COLUMBUS -- Restricted free agent Ryan Johansen, the Columbus Blue Jackets' leading scorer last season, left the city Wednesday on the eve of training camp.
Coach Todd Richards said he won't let those contract negotiations be a distraction.
"Right now he's not here," Richards said. "I'm treating it like the regular season when you deal with an injury. He's not in the lineup. You move past it. If he's in the lineup, great; if not, I've got to find somebody else that'll do it.
"The one thing that will become an issue from what I've seen in the past, just based on my history and what I've been through as a coach, is when you miss time in training camp you try to play catch-up and a lot of times you can't catch up."
Johansen's agent, Kurt Overhardt, said Wednesday the 22-year-old forward is no longer in Columbus. Negotiations between the No. 1 center and the Blue Jackets have turned more contentious in the past 48 hours.
"We don't want Ryan to be a distraction [Thursday] so we thought it's probably best he leave town, so he's left town," Overhardt said.
Blue Jackets general manager Jarmo Kekalainen said earlier Wednesday that Johansen would have to clean out his locker Thursday if he remained unsigned.
John Davidson, Blue Jackets president of hockey operations, said he was awaiting word from Overhardt as to the direction of the negotiations.
Overhardt did not say where Johansen is, but the agent said he was willing to stay in Columbus to further talks.
"We have not drawn any lines in the sand, contrary to what has been reported," Overhardt said. "We've shown a willingness to meet and discuss different possibilities. We've been denied the opportunity to meet. In my mind the negotiations should always still be going on."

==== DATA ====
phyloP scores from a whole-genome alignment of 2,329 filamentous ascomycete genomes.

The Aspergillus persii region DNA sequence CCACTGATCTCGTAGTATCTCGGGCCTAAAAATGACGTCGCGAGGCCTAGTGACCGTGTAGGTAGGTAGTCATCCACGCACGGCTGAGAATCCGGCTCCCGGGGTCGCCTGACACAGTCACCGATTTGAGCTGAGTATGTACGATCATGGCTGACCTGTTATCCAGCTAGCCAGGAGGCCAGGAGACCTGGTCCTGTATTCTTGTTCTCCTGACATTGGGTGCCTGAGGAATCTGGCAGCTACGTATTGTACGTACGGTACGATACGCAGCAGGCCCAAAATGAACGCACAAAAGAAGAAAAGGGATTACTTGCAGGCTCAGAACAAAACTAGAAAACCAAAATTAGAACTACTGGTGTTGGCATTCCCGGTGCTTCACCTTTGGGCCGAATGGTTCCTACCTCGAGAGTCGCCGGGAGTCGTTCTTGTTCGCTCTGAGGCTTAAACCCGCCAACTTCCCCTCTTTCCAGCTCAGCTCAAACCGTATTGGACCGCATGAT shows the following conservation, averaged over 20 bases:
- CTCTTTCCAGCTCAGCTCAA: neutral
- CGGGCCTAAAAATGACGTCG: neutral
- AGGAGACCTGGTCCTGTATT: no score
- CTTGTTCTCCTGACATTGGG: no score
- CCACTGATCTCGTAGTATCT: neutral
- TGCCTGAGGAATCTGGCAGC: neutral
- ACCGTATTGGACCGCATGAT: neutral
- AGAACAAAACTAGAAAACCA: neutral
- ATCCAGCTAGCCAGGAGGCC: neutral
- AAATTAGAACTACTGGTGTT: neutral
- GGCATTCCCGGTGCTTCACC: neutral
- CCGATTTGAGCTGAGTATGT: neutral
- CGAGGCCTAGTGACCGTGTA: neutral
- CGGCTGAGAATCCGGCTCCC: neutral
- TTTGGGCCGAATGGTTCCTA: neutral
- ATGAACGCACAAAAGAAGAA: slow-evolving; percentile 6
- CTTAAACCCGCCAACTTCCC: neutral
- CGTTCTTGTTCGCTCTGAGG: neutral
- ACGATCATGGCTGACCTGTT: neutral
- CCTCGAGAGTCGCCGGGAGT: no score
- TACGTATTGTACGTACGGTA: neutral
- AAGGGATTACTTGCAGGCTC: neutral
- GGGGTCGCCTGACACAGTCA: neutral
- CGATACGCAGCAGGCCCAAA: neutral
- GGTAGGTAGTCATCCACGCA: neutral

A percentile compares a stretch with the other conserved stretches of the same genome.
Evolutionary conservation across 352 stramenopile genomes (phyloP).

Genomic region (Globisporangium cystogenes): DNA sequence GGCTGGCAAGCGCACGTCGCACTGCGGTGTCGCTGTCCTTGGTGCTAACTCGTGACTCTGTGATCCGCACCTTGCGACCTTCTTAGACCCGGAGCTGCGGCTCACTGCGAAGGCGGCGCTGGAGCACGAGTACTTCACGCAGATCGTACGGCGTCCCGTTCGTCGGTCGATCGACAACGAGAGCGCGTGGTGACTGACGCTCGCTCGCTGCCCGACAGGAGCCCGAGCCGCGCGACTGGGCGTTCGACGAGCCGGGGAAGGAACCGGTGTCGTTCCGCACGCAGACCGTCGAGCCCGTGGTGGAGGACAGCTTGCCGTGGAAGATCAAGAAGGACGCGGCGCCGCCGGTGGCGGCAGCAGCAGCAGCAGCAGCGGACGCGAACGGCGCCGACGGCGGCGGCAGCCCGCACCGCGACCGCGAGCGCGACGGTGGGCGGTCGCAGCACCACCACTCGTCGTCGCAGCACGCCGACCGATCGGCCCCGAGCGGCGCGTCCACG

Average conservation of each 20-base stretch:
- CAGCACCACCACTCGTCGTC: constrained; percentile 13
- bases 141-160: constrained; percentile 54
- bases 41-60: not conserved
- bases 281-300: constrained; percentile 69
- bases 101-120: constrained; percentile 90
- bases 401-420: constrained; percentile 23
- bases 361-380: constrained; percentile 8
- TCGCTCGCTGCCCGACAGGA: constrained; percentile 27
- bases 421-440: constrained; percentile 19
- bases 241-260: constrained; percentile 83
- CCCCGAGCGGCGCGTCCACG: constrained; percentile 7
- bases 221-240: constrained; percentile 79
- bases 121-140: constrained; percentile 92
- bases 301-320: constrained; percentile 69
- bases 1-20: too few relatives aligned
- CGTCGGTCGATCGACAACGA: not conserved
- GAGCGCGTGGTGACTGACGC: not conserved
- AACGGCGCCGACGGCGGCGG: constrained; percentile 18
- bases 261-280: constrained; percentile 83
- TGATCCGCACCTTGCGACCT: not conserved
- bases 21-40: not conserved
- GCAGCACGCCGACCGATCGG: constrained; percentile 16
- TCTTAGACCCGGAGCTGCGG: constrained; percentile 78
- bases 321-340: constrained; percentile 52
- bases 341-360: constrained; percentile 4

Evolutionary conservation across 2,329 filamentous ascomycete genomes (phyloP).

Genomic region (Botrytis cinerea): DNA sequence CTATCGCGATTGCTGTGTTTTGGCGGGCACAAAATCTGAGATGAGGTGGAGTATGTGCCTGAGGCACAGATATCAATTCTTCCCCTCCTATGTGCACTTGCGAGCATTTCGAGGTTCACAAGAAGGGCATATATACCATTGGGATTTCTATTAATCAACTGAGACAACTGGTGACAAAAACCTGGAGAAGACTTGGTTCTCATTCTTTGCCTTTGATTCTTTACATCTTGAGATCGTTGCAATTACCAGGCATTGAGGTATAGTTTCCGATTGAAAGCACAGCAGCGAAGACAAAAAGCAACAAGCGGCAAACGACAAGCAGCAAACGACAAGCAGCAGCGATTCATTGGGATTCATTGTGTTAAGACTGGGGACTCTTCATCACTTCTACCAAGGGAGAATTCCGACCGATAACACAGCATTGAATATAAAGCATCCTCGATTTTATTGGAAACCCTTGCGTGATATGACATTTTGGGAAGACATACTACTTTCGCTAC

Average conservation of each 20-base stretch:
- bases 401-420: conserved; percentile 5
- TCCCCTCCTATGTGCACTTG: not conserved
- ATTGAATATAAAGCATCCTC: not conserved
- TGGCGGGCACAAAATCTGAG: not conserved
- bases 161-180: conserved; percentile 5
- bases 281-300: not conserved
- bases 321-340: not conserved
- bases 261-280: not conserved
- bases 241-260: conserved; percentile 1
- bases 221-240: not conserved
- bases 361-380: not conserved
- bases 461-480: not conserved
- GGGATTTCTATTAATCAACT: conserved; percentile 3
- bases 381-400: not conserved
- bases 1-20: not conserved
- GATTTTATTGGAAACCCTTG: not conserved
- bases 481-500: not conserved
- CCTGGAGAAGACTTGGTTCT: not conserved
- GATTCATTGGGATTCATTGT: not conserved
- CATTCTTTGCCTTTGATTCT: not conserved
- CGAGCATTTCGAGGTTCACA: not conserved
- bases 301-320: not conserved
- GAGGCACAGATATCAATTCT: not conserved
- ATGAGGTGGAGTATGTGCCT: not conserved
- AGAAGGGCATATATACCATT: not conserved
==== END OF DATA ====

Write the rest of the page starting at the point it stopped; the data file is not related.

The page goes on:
Davidson and Kekalainen have been critical of Overhardt's demands for Johansen, who had a breakout season in 2013-14 with 33 goals and 30 assists in 82 games.
Early reports had Johansen seeking a four-year deal but the Blue Jackets balked at the length and instead offered a two-year contract.
"We offered him $3 million a year for those two years," Davidson said. "They want double that. We then went to longer-term contracts. We offered him $32 million over a six-year term. They came back with numbers much, much higher than that. By the way, that number's higher than Jamie Benn's, the captain of the Dallas Stars. It’s not quite a John Tavares [contract] but it's very close. He's a tremendous hockey player with the [New York] Islanders.
"We've offered him eight years at $46 million. They didn't like that either. Our group has been very fair. In fact, more than fair and it's nowhere near, nowhere near what they want and when it gets to that point you go, 'Enough is enough here.'"
Overhardt would not confirm the offers.
"I never discuss numbers exchanged by either party and I won't do that," he said. "I don't think that's appropriate. We're going to continue to keep it a private matter and be professional."
The Blue Jackets are coming of the best season in franchise history, including their second Stanley Cup Playoff appearance. Expectations have never been higher.
The organization would rather talk about anything aside from Johansen, and Davidson opened his remarks Wednesday by mentioning the Blue Jackets' championship at the Traverse City Prospect Tournament, which ended Tuesday.
"It gives you a strong sense of gratification that we've got something going on here, not only the club's players that are here now but the youngsters that are going to push for jobs and eventually become Columbus Blue Jackets hockey players," Davidson said.
But the conversation always came back to Johansen.
"We've made every effort to come to a solution here," Kekalainen said. "We've exhausted every avenue. We've tried everything we could. … If I look in the mirror and tell myself, 'Hey, we tried everything we could,' it is what it is after that."
The Blue Jackets open the season Oct. 9 at the Buffalo Sabres.